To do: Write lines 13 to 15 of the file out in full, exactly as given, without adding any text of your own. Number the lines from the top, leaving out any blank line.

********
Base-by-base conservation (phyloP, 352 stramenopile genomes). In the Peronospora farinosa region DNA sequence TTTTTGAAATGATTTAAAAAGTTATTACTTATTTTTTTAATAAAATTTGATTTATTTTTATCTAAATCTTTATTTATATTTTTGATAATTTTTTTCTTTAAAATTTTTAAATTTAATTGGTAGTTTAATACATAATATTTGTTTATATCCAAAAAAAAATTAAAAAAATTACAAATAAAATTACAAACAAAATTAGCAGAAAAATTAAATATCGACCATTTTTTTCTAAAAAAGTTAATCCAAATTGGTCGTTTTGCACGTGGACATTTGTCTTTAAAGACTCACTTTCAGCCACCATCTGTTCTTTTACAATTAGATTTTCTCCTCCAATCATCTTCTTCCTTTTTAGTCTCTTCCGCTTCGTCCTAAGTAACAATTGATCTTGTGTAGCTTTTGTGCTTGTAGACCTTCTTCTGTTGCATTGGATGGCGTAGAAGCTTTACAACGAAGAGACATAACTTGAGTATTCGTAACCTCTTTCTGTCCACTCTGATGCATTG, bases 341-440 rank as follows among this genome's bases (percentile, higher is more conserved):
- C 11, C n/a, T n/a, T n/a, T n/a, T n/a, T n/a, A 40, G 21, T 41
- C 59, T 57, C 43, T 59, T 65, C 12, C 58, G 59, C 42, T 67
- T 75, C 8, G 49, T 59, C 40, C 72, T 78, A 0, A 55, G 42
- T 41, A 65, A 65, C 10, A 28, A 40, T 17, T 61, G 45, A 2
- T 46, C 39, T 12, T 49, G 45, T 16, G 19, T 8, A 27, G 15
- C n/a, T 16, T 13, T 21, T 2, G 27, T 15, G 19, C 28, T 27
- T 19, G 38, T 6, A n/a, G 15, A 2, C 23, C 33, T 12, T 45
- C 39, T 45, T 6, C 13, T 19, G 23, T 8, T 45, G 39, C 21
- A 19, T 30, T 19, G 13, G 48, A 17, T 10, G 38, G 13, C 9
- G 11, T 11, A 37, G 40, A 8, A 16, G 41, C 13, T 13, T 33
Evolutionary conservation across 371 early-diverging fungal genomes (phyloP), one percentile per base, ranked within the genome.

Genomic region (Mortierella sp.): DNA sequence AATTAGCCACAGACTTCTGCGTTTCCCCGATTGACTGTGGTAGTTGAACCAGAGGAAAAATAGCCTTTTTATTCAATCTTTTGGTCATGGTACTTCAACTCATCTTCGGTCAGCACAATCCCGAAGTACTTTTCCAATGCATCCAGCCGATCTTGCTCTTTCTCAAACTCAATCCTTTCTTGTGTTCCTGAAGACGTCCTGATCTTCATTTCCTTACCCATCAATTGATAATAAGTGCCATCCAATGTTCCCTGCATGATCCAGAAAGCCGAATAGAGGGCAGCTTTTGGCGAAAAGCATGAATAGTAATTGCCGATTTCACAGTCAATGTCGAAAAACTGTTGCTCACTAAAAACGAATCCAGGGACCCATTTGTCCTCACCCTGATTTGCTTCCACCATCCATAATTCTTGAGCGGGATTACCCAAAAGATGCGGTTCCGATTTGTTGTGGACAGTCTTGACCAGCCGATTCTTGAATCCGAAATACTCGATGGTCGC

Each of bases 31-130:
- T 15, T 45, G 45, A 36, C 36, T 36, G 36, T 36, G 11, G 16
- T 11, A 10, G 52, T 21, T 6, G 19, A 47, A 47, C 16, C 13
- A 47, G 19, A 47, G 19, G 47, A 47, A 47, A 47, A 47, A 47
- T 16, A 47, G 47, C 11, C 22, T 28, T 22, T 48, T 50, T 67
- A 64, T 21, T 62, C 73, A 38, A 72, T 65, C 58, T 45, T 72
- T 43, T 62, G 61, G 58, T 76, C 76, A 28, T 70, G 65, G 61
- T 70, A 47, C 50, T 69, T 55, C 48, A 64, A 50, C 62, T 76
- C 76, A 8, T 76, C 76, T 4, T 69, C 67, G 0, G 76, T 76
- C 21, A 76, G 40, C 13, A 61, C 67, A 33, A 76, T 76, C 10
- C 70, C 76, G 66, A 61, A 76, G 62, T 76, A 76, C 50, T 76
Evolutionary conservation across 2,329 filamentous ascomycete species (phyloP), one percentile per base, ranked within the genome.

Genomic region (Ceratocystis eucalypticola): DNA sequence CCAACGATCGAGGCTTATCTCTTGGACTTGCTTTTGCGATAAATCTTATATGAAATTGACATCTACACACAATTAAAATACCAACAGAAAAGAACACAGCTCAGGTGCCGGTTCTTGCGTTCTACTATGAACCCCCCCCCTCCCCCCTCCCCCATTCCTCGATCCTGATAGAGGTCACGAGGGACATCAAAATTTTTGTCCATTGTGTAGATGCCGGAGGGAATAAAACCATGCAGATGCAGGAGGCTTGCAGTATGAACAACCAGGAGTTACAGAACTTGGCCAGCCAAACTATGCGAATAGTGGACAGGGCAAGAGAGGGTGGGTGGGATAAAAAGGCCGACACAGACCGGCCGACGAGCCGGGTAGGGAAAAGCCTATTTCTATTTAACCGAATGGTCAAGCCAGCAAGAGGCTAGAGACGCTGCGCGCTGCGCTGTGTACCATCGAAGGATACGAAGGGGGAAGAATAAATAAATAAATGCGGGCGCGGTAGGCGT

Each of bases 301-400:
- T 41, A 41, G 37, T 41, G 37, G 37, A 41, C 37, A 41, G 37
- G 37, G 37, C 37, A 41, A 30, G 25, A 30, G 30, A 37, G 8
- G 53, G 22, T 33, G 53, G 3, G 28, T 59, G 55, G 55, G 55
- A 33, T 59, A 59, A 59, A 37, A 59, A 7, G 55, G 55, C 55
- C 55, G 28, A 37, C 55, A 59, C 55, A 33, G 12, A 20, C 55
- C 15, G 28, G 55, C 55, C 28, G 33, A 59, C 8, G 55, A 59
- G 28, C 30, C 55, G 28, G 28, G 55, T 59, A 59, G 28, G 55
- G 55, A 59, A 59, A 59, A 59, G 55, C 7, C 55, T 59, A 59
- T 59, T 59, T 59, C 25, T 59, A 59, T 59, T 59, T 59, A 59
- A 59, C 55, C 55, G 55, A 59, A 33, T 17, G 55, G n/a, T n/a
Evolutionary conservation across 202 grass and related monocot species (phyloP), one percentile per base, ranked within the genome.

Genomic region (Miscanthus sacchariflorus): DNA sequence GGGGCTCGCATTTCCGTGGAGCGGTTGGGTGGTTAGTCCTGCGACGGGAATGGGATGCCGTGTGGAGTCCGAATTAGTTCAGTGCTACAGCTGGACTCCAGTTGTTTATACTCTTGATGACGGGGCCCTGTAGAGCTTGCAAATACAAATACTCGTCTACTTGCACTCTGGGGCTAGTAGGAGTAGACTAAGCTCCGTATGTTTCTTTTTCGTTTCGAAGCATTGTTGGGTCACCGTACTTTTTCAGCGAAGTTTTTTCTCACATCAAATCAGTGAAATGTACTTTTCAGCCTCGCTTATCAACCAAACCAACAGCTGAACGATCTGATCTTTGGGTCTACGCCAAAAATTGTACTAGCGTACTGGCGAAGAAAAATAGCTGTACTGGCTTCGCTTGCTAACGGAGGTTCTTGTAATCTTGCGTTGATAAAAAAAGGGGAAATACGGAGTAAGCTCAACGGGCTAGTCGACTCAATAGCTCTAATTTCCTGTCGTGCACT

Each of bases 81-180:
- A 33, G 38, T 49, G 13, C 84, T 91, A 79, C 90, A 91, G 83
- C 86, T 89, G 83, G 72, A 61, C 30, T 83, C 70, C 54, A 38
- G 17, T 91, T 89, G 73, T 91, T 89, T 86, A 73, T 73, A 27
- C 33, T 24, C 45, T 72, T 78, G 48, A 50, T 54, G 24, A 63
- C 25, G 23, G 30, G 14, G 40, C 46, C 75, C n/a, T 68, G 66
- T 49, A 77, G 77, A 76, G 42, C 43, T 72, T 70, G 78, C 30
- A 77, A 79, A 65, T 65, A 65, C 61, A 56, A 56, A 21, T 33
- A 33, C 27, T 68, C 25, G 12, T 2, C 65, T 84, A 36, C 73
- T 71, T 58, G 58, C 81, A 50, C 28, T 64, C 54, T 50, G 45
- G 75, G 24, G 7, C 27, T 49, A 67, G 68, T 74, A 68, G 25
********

Genomic region (Mortierella sp.): DNA sequence AATTAGCCACAGACTTCTGCGTTTCCCCGATTGACTGTGGTAGTTGAACCAGAGGAAAAATAGCCTTTTTATTCAATCTTTTGGTCATGGTACTTCAACTCATCTTCGGTCAGCACAATCCCGAAGTACTTTTCCAATGCATCCAGCCGATCTTGCTCTTTCTCAAACTCAATCCTTTCTTGTGTTCCTGAAGACGTCCTGATCTTCATTTCCTTACCCATCAATTGATAATAAGTGCCATCCAATGTTCCCTGCATGATCCAGAAAGCCGAATAGAGGGCAGCTTTTGGCGAAAAGCATGAATAGTAATTGCCGATTTCACAGTCAATGTCGAAAAACTGTTGCTCACTAAAAACGAATCCAGGGACCCATTTGTCCTCACCCTGATTTGCTTCCACCATCCATAATTCTTGAGCGGGATTACCCAAAAGATGCGGTTCCGATTTGTTGTGGACAGTCTTGACCAGCCGATTCTTGAATCCGAAATACTCGATGGTCGC

Each of bases 31-130:
- T 15, T 45, G 45, A 36, C 36, T 36, G 36, T 36, G 11, G 16